What I had forgotten was how greedy Windows is with an Internet connection. The moment a tunnel was available, all manner of updaters sprang into life (Windows Update, Windows Defender Update, AntiVirus Update, Apple Update, Spybot update and so on). I switched off as much as I could find, and even then there was usage going on (some malware perhaps?). On Vodafone, 10mb gets chomped through pretty quick, although they are good enough to notify you via text when you are 2mb away from your data cap. The Vodafone portal has excellent self-management tools – another example of services moving to the web – while I struggled with the Telecom website, and don’t wish to waste my precious bucket o’ data trying to figure it out.
Using Google Chrome, the surfing was fast and I achieved what I wanted – managing money, movie tickets for bored children, and keeping up with the rest of the world, as I have always done.
Conclusion I wrote this article to explore the concept of being truly mobile anywhere, with a useful piece of kit (a laptop). I also wanted to comment on product launch’s and product evolution, using a real-world example… and I think the Telecom experience is better than Vodafone. The self-service website needs a lot of work, but for what matters – actual customer experience – Telecom Mobile broadband is great.
Mobile is not yet at the point where it’s a true fixed substitute – the technology quality and pricing take care of that. But it’s good enough for the occasional user – and I do mean occasional – that prepay mobile internet is ok to use and fairly predictable (no bill shock either – if you run out of money, everything just stops).
Good on you Telecom for an acceptable service. Roll on the full XT Mark 2 – and then Mark 3!
Note: for clarity, I work for TelstraClear.
Other related posts:
2Degrees prepay price change
Consolidation (“and then there were fewer”)
Introducing the Hot New Social Network (updated!)
Comment by grant_k, on 5-Jan-2010 00:40
It's interesting to read of your experience with Telecom's XT Mobile Broadband service Antonios. Like you, I also bought an MF6xx data card for occasional use when away from home.
Generally, the performance has been good for me too, notwithstanding a period of frequent disconnections which Telecom (or their network supplier Alcatel-Lucent) eventually managed to fix.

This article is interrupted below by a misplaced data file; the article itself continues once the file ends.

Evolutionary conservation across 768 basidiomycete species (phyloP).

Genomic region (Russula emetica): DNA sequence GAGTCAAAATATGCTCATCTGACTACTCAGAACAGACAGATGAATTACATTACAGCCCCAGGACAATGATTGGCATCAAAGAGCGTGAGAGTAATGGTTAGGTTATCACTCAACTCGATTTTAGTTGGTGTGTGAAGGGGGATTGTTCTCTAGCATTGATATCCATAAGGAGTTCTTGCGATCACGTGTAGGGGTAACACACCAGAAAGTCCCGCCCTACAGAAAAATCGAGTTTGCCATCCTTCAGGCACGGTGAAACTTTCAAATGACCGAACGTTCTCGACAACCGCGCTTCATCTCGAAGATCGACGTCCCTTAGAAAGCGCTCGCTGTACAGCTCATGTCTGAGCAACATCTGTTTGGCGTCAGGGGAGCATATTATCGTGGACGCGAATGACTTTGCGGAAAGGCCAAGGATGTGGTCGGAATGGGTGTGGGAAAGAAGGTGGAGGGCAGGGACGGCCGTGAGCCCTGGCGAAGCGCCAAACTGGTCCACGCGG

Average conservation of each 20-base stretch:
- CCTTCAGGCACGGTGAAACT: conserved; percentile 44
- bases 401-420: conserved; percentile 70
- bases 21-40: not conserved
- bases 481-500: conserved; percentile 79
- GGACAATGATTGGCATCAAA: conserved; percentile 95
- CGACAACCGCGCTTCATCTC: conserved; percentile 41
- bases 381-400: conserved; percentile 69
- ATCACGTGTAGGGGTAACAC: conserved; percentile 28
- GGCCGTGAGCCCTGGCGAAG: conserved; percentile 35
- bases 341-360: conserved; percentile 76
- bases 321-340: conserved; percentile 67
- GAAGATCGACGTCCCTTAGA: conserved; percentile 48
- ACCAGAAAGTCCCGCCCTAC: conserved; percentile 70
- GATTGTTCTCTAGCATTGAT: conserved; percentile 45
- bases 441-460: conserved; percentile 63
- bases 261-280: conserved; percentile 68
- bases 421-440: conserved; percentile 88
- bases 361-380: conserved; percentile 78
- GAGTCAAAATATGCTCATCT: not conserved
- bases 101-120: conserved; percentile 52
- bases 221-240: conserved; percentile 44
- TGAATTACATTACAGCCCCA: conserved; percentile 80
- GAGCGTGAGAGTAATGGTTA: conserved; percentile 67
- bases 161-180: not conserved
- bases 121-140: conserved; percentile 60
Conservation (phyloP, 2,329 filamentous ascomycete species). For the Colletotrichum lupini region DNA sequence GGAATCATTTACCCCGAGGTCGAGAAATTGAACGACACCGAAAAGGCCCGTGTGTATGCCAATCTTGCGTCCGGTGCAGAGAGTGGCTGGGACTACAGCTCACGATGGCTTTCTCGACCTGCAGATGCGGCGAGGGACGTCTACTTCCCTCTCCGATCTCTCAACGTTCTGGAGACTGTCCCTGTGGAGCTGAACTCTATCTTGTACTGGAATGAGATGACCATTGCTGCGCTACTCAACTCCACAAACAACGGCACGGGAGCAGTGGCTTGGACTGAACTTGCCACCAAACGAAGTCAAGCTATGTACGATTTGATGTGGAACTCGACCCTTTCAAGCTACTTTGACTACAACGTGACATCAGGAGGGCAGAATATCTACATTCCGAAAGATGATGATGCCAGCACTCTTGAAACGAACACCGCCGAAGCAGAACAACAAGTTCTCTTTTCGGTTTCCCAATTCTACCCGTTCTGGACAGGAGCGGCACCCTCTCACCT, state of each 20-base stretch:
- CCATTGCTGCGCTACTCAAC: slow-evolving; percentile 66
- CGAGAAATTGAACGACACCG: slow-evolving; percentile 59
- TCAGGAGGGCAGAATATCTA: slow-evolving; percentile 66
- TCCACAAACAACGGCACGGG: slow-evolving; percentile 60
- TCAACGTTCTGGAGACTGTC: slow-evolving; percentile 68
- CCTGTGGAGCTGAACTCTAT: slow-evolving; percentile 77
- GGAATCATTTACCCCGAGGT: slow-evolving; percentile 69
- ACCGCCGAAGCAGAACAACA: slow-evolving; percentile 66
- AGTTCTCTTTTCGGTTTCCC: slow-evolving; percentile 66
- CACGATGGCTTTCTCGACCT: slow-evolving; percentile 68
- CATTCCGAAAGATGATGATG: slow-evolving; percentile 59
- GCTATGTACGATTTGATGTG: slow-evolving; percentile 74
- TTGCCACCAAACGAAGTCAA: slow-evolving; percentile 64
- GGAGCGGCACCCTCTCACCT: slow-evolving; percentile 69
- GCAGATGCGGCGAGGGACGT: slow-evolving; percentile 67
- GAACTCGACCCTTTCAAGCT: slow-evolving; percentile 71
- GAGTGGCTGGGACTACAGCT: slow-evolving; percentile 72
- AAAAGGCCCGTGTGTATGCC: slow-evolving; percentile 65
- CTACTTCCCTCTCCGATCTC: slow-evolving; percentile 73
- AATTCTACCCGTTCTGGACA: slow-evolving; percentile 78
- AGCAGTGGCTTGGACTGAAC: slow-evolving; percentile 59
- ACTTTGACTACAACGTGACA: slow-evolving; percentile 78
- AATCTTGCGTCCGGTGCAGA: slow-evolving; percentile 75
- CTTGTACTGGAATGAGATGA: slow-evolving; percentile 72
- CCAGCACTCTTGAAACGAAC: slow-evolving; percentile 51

I haven't had any problems at all with the "Telecom Connection Manager" software, on Windows XP, Vista and now Windows 7. It installed itself correctly on each platform, without me having to do anything.
I agree with your comments about the shortcomings of Telecom's "self service" portal. They call it "Your Telecom" and there are various strange things about it, that don't work as you would expect. For example, it is impossible to Logout, even though a link is provided for this purpose. Also, if you view Usage Details, it gives a listing showing a whole series of times and dates with each one showing a data quantity of 928kB alongside. No explanation is provided as to why the data quantity is always 928kB. It would have been much more useful if the total data used in each session was shown, along with connect and disconnect times.
Nevertheless, as you say, Telecom's Mobile Broadband service does work, and indeed, works pretty well in most of the places you want to use it. The 10c per MB charging regime for prepay users is good value in my opinion, and accommodates occasional users very well. Until Vodafone's $1 per day for 10MB offer was launched early last year, there really was nothing to cater for occasional users. It's good to see that someone at Vodafone (and finally Telecom) decided to address this issue at last.
Comment by johnr, on 5-Jan-2010 08:02
You lock the data card to 3G only and it still drops to GPRS this is not a network issue also 3G to 2G hand down has been disabled across all RNCs when in a packet data session. I suggest you check your setup.
Comment by Foo, on 7-Jan-2010 02:26
A very interesting article - always good to know what options are out there for surfing when away from your usual connection.
One thing I did wonder though - I thought the Vodafone $1 a day for 10MB deal started middle of 2008 rather than 2009. I'm sure I was using that back in '08.
Comment by johnr, on 8-Jan-2010 16:29
If you use the VMC software with the USB modem 3G only does not work. You need to use the Software on the USB modem